Zidane surprised Madridistas with the line-up he selected for the trip to Villarreal. The manager decided to start both Jovic and Benzema and also gave Ferland Mendy his first minutes in an official capacity. The team was structured in a flat 4-4-2 with Bale and Vazquez occupying the flanks. The rest of the defense were the standard players while Casemiro and Kroos formed the double pivot at the centre.
The formation was utilized in part to address the injuries to Isco and James who along with Hazard were all unavailable for this match. However, leaving players like Modric (just returning from his suspension), Marcelo, and Vinicius on the bench was unexpected especially given the significance of consolidating an early lead over Barcelona and maintaining pace with Atletico Madrid’s hot start.
Struggles in possession and defensive mistakes
As noted above, Real Madrid’s 4-4-2 represented a fairly substantial structural change from the 4-3-3 the team is accustomed to playing in.
One of the immediate consequences of the new formation was Real Madrid struggling to adapt to the lessened central midfield presence in possession. The team found it difficult to build momentum and rhythm with the ball due to the naturally limited capacity of the double pivot to support as many zones as the 4-3-3. Due to Bale and Vazquez’s tendency to stay wide, they couldn’t provide the offsetting effect that a midfielder with a different profile (e.g. James) would offer in that role.
Real Madrid improved greatly as the half wore on — Carvajal began supplying support with strong drives through the middle from deep and helped connect lines. The first of these drives resulted in a Benzema shot off the post and the second evolved into an intricate and immaculate combination sequence that led to Bale’s equalizer. Until this late adjustment into the half, Real’s offense had been stale and comprised primarily of crossing.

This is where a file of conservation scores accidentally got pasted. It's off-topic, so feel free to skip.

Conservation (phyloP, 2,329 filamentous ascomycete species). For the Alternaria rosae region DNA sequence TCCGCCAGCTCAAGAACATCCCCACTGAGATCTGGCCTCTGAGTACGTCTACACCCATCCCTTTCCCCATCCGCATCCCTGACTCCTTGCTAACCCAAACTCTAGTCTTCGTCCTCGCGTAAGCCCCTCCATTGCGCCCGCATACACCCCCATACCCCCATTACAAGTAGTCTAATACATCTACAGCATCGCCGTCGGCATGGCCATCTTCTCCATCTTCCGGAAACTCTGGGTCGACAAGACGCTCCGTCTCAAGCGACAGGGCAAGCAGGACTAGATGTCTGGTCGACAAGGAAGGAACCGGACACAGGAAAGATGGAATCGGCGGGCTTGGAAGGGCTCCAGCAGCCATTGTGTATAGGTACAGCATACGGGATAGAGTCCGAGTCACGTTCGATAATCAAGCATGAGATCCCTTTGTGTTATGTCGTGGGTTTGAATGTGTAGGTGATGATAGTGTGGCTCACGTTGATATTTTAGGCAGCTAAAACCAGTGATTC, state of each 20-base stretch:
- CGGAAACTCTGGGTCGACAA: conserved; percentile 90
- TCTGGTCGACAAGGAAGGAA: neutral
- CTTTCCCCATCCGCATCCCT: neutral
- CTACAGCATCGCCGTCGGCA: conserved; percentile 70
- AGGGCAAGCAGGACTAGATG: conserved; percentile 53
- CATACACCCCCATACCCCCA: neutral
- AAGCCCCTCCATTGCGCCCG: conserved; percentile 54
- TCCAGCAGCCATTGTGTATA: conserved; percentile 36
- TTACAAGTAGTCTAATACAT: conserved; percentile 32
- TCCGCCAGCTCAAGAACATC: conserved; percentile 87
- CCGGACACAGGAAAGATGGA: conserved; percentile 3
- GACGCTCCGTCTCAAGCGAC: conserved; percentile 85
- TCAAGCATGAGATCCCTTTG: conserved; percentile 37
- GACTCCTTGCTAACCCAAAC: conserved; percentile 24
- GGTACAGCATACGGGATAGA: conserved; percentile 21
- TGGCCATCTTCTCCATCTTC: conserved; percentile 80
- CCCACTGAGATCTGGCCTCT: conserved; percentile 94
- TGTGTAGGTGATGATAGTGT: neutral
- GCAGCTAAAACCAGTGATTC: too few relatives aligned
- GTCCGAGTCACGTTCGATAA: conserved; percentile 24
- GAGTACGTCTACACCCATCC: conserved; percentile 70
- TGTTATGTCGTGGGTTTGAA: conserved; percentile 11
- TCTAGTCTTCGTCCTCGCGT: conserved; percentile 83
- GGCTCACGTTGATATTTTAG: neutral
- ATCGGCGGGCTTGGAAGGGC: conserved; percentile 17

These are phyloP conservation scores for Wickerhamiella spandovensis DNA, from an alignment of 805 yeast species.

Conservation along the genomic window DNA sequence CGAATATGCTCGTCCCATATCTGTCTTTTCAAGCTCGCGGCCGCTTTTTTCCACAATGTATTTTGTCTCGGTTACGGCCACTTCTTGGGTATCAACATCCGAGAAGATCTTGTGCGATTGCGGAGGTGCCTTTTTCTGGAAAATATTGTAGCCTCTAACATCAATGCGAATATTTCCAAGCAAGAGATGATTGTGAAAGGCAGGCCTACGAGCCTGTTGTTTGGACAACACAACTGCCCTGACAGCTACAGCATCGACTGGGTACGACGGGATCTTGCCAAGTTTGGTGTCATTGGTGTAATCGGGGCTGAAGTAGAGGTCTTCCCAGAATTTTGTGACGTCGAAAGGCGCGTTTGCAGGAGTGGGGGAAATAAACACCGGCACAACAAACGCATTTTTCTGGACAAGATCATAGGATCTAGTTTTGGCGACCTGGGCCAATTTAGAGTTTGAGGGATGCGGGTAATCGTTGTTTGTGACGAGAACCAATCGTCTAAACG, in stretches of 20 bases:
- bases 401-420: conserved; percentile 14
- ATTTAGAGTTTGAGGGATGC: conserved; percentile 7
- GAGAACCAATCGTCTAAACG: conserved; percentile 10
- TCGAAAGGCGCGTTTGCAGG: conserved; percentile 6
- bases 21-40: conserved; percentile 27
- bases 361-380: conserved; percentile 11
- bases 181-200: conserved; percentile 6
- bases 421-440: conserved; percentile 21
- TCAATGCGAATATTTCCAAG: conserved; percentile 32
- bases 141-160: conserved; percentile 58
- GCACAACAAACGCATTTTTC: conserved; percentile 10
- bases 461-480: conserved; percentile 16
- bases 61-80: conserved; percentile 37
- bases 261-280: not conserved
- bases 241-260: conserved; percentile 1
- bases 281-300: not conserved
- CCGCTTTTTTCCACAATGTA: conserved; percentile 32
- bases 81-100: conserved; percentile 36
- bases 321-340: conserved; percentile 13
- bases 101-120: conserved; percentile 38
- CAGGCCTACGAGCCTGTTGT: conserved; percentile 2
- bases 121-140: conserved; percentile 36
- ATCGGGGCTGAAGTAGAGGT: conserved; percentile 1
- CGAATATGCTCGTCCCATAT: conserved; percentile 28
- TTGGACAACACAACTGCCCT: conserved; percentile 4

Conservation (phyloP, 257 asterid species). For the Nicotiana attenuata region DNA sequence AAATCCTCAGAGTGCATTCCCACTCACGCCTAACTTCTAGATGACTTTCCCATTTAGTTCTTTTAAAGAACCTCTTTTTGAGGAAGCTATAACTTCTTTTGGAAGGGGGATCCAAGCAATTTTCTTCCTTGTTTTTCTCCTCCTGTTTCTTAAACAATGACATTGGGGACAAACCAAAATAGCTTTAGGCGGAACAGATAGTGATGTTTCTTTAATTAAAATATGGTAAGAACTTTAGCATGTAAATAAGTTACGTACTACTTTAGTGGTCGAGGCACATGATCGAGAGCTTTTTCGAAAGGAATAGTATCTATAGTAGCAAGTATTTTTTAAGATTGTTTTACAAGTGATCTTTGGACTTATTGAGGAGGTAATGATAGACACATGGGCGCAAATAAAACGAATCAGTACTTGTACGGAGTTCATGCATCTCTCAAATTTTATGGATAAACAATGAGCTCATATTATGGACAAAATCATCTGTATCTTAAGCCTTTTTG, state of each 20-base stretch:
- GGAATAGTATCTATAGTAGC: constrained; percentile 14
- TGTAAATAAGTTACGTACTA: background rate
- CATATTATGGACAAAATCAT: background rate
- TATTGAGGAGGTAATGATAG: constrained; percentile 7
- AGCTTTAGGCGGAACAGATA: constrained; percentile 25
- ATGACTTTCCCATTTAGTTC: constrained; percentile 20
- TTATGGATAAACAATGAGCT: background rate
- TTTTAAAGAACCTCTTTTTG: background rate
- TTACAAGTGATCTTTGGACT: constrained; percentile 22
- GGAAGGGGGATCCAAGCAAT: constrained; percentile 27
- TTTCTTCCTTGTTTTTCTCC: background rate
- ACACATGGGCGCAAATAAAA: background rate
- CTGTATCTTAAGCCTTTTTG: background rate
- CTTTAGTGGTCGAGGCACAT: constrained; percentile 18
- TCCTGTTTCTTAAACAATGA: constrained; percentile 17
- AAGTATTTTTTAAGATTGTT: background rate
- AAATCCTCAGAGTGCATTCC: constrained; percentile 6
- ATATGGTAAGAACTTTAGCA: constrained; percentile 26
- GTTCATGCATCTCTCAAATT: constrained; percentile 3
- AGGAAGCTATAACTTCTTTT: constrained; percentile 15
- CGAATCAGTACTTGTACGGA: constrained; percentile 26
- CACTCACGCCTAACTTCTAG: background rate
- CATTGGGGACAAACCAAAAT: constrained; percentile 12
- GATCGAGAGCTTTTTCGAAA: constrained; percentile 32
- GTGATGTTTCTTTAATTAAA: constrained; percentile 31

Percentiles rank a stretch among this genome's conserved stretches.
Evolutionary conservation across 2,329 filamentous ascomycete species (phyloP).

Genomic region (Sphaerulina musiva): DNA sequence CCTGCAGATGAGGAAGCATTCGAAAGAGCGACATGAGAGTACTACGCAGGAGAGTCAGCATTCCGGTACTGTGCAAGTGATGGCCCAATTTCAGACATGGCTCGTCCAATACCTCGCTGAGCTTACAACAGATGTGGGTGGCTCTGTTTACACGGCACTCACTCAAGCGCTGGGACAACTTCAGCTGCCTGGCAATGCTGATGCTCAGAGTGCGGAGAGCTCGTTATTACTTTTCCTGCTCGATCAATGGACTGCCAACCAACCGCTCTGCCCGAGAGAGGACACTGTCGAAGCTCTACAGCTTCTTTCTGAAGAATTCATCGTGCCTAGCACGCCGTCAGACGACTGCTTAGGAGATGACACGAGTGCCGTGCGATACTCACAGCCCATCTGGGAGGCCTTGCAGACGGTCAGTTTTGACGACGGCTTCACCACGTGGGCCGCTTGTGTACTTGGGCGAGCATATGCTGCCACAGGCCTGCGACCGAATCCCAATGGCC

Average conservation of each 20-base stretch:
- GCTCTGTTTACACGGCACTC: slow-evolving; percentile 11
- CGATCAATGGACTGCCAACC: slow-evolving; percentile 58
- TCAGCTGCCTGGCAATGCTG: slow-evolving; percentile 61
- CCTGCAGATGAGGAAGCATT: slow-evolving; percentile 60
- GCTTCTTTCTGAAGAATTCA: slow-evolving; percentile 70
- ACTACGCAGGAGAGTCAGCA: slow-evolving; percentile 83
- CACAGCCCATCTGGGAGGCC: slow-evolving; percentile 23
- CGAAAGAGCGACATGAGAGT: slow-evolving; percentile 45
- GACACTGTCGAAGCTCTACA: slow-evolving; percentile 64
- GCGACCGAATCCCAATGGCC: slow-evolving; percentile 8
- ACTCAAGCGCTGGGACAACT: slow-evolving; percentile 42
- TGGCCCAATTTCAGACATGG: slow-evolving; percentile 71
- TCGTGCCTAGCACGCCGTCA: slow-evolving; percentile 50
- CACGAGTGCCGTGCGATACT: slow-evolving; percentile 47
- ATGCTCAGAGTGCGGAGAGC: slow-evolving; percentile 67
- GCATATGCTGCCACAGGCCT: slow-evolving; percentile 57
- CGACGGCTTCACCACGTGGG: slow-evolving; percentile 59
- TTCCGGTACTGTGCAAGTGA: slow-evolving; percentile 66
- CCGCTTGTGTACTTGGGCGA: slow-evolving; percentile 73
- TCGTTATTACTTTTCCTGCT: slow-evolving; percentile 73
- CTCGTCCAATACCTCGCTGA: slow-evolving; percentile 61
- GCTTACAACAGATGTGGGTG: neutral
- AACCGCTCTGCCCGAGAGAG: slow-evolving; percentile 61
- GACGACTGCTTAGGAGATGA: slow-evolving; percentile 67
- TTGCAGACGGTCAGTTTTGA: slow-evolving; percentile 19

On the other end, the team started well defensively but seemed to be set back by Ramos’ critical mistake in the 12th minute. The captain stalled on the ball and lost it in a dangerous position, Moreno dispossessed Ramos and fed Ekambi whose effort was poorly handled by Courtois. Moreno followed up and blasted the loose ball into the net.
Villarreal’s reduced intensity as both teams trade goals
The home team’s intensity was visibly reduced in the second half which allowed Real Madrid to hold the ball more. The Yellow Submarine retreated into their half creating a sort of defensive bunker that Real Madrid couldn’t navigate. Los Blancos for all their possession still weren’t able to engineer great chances and continued to rely on wing playmaking which didn’t amount to much more than crossing.
This changed a little when Modric replaced Jovic in the 68th minute. The Serbian hadn’t fully integrated into the game and never found his footing. Unlike Benzema who began dropping a little deeper to support buildup and offer passing options, Jovic seemed isolated and uninvolved during the game. Modric’s entrance served to revitalize the strained midfield and worked effectively as he relieved the pressure on Kroos and Casemiro to organize play.
However, Villarreal would be the ones to score first doing so against the run of play. Real Madrid’s attacking pressure immediately went up a gear and Los Blancos aggressively pursued an equalizer via continued wing play and shots from the edge of the box. The equalizer finally came following Modric strongly stepping in to take the ball off Ontiveros before feeding Bale who cut in and rifled in the ball into the bottom right corner. The game played out somewhat uneventfully from a tactical perspective but Bale notably quickly picked up two yellow cards and a sending off before the final whistle.